Employee Engagement Strategy? Nay! Leadership Strategy!Image courtesy of ilovememphis
Let’s just put this out there again: Employee Engagement is not a strategy.
I just read somewhere that it is … which tells me that it bears repeating both what it is and what it isn’t. Employee engagement is…
…the emotional connection or commitment that an employee has to the organization that then causes the employee to want to put forth the additional effort to ensure the organization and the brand succeed.
What the company can do is have a purpose and build a culture that facilitates employee engagement. But keep in mind that t-shirts, free food, and surveys do not a strategy make. And no company can make an employee engaged.
When there’s some confluence of: (1) emotions, commitment, passion, sense of ownership, etc. on the part of the employee about the brand and (2) what the organization does (purpose, brand promise, who the company is and why, etc.) to facilitate and enhance those emotions or that commitment – then we have employee engagement.
Aon Hewitt claims that employee engagement is starting to rise, according to their latest study. They define engagement as: “the psychological and behavioral outcomes that lead to better employee
performance.” They also define engagement using three attributes that include the extent to which employees:
- Say: speak positively about the organization to co-workers, potential employees, and customers
- Stay: have an intense sense of belonging and desire to be a part of the organization
- Strive: are motivated and exert effort toward success in their job and for the company
Edelman called out “Employee Engagement findings from their 2013 Edelman Trust Barometer,” but the research was not focused on employee engagement specifically. As a matter of fact, as you can tell from the title, the annual research is all about trust: trust in leadership, institutions, and industries. They did, however, uncover a couple of interesting things that relate to the employee experience:
- Treating employees well is a higher priority for employees than it is for executives.
- There is a crisis in leadership, led by a distrust in executives and the business; executives need to rebuild their credibility with employees, reinforce ethical behavior, and adopt an inclusive management approach by listening to other voices – specifically, employees’ – and incorporating those into decision making.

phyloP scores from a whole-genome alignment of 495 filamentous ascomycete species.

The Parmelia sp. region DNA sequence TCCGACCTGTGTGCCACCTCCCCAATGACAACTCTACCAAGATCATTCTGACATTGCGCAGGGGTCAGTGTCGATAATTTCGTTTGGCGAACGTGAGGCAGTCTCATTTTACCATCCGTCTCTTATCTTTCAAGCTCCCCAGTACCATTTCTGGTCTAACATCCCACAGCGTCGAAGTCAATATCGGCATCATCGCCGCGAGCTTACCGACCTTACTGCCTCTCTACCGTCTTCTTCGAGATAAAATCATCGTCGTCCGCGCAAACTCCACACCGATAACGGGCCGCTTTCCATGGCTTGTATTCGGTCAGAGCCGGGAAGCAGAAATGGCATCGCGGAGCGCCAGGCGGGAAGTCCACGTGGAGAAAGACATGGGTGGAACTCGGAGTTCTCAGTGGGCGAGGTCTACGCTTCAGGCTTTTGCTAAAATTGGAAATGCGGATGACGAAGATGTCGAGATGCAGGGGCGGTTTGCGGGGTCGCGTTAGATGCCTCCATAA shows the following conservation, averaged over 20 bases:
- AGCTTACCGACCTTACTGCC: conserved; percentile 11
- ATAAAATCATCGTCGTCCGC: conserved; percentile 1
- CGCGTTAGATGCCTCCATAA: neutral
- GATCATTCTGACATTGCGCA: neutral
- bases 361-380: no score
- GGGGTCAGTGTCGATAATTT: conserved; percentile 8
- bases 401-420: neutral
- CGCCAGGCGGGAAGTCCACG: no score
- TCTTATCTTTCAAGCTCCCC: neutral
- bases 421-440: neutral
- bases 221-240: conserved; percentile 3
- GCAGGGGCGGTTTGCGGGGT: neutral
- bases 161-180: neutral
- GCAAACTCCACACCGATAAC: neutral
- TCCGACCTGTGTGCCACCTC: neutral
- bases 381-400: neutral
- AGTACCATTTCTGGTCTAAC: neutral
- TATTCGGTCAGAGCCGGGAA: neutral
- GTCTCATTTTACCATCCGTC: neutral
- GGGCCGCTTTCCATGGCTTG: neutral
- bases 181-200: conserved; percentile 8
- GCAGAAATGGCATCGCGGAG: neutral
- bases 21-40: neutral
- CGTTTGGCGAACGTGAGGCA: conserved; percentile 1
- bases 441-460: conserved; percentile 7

This last point echoes a statement – “we have a crisis in leadership in this country” – that Bob Chapman (Chairman and CEO of Barry-Wehmiller) made in his Tedx presentation last year. Take a look at my post about his talk; you’ll see that he addresses the first bullet point as well: “7 out of 8 employees believe they work for a company that doesn’t care for them.”
So, why is employee engagement constantly referred to as a strategy? Good question. I actually think we should be talking about leadership strategy, not employee engagement strategy. What should leadership’s strategy entail? Creating the right conditions to allow employees to become engaged. Those conditions include:
- Clearly communicating the vision and purpose of the organization
- Communicating openly and being transparent about company performance and how employees’ contributions matter
- Ensuring employees are well taken care of, which includes tools, training, development, praise, recognition, respect, appreciation, trust, balance, and more.
Tall order? Yes. But totally worth it!
There are only three measurements that tell you nearly everything you need to know about your organization’s overall performance: employee engagement, customer satisfaction, and cash flow. … It goes without saying that no company, small or large, can win over the long run without energized employees who believe in the mission and understand how to achieve it. -Jack Welch
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